Chronic DME treatment approved for NHS Scotland patients

February 26, 2014

The Scottish Medicines Consortium (SMC), after completing its assessment and review of a simple patient access scheme, has accepted Alimera Sciences’ fluocinolone acetonide intravitreal implant (Iluvien) for restricted use within the National Health Service (NHS) Scotland.

 

Atlanta-The Scottish Medicines Consortium (SMC), after completing its assessment and review of a simple patient access scheme, has accepted Alimera Sciences’ fluocinolone acetonide intravitreal implant (Iluvien) for restricted use within the National Health Service (NHS) Scotland.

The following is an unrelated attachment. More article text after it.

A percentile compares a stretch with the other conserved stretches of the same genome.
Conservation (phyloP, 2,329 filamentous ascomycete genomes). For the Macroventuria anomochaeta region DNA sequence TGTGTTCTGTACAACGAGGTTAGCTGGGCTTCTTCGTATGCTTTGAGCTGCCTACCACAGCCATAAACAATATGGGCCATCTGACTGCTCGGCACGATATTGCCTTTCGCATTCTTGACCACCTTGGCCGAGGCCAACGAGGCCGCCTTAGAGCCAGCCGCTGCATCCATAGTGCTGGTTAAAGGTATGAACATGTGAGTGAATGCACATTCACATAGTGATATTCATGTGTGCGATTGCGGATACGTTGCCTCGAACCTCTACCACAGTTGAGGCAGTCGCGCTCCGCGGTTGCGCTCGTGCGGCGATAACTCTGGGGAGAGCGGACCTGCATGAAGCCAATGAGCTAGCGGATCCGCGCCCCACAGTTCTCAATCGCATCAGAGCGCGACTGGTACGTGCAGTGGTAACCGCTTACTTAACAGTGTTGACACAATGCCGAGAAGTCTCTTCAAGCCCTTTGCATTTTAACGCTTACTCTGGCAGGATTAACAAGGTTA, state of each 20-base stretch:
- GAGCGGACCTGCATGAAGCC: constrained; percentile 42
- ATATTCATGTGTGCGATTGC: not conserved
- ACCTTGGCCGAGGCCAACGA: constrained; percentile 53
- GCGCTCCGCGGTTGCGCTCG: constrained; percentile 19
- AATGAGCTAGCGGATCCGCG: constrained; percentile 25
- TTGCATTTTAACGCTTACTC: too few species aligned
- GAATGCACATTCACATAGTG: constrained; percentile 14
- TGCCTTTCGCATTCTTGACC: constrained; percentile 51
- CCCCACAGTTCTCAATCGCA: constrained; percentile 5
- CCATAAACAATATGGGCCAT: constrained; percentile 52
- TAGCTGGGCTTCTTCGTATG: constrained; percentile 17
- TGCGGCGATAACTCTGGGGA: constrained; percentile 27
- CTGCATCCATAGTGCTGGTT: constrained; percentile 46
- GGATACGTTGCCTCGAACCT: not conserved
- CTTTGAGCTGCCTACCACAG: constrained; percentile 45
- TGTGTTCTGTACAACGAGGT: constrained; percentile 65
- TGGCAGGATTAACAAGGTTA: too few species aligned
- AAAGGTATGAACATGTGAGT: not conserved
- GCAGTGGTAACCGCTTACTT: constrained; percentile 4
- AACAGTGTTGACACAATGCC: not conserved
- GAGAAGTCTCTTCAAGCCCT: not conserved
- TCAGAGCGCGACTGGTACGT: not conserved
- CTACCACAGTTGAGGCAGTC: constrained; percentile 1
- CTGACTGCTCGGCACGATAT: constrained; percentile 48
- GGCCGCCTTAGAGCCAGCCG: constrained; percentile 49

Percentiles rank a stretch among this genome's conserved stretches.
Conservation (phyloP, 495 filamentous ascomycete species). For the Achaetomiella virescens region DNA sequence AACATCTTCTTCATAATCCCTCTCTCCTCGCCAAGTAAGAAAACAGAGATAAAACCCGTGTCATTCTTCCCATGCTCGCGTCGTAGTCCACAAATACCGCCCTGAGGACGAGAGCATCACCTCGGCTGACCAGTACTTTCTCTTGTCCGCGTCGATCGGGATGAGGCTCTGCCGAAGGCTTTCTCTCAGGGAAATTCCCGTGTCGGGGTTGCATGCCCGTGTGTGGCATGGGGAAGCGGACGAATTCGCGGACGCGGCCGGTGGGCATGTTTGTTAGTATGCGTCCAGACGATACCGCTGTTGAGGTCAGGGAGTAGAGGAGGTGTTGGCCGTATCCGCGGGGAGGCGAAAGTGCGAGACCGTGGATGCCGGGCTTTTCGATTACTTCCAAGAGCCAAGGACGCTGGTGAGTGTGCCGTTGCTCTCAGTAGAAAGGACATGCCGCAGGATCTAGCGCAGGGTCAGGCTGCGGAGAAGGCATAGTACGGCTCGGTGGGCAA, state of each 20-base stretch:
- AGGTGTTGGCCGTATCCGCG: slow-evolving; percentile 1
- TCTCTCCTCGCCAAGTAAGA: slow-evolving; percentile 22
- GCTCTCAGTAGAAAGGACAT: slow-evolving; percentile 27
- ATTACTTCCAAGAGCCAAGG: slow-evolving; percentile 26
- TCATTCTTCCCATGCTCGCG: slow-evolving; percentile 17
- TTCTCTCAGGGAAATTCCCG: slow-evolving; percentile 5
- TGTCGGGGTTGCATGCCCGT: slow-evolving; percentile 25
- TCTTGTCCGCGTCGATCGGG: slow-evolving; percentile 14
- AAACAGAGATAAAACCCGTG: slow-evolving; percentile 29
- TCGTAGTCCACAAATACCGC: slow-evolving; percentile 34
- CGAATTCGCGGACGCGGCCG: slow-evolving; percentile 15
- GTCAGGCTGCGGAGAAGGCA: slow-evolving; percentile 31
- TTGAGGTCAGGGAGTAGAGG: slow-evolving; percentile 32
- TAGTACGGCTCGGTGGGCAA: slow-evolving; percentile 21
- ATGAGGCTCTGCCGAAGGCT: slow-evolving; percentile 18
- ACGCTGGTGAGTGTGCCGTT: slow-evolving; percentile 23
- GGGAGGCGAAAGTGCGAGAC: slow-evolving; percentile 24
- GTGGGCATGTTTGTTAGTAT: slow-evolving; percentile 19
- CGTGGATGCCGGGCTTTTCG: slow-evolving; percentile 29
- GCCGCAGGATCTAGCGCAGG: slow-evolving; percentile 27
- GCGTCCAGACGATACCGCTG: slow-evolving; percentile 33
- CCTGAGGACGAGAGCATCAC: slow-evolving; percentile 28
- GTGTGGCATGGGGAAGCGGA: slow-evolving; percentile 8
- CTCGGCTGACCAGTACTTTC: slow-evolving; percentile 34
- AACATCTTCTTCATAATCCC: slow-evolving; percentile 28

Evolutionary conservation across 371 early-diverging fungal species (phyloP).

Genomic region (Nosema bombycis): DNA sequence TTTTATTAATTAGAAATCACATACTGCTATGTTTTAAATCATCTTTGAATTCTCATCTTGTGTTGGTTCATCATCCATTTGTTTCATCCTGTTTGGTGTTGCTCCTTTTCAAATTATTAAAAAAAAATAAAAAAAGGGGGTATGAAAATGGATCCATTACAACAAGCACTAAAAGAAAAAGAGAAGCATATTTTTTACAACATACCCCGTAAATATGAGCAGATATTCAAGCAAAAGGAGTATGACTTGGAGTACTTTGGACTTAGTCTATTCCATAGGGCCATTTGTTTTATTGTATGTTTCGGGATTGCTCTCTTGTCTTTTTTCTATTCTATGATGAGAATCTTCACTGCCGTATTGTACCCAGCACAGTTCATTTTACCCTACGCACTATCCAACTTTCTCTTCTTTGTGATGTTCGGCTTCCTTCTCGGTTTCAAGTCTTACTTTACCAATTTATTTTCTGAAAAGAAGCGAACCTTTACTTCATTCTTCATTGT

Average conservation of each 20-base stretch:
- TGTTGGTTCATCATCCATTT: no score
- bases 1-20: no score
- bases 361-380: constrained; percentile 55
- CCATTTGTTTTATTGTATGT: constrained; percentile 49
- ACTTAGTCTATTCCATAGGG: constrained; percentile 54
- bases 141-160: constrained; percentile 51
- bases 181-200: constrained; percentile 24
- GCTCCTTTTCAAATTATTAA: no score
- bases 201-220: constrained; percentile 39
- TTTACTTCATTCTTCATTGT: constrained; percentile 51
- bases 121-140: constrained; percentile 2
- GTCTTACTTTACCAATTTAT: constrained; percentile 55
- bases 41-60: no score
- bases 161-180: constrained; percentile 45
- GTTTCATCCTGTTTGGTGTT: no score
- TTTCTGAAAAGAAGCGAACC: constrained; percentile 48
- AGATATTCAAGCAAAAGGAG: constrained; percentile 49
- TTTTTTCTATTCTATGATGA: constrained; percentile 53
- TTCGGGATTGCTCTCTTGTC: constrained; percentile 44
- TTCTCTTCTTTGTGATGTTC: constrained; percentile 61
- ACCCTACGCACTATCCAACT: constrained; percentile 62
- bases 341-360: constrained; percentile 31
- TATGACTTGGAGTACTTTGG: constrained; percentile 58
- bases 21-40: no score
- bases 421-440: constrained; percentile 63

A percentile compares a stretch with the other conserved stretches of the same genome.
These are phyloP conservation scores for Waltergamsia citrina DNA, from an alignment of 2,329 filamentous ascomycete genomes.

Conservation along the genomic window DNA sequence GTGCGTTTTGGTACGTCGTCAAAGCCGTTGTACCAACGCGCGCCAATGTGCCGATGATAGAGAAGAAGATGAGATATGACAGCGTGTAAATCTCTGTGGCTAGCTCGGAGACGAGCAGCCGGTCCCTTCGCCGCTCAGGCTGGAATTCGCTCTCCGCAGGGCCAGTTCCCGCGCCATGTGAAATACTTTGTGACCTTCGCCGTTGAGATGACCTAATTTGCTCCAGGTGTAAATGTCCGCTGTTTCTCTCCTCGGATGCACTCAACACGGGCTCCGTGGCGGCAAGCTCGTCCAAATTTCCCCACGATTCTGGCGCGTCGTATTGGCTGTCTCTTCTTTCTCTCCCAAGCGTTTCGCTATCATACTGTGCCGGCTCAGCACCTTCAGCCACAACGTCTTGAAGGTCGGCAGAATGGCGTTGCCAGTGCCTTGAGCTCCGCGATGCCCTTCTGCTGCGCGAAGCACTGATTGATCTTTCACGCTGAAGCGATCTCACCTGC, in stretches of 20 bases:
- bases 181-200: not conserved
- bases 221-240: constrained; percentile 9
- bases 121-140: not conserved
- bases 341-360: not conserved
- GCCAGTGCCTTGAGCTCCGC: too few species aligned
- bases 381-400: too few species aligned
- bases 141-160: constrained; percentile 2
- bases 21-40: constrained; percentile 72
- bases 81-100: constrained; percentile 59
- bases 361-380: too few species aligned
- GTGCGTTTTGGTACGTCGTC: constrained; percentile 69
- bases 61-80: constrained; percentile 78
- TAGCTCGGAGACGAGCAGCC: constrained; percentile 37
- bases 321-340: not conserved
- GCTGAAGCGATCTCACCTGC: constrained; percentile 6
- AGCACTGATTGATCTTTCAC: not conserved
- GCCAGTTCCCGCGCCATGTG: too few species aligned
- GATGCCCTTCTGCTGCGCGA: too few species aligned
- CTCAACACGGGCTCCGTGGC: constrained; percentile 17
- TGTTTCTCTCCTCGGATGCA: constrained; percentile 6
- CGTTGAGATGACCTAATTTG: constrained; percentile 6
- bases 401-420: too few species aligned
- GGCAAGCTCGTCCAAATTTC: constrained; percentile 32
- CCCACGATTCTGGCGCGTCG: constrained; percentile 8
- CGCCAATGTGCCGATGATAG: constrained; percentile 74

The advice issued by the SMC provides NHS Scotland patients considered insufficiently responsive to available therapies with access to the product-the only sustained-release treatment for chronic diabetic macular edema (DME), the company said in a prepared statement.

The advice is restricted to those who have a pseudophakic eye. In addition, re-treatment with the product is predicated on a positive response to, and subsequent need for the product.

“The favorable assessment and acceptance of (the treatment) by the SMC is a major step forward for NHS Scotland patients suffering from chronic DME,” said Dan Myers, president and chief executive officer of Alimera. “Patients of NHS Scotland, who are insufficiently responsive to other treatment options, now have access to a product that can provide a therapeutic benefit to them for up to 36 months.”

 

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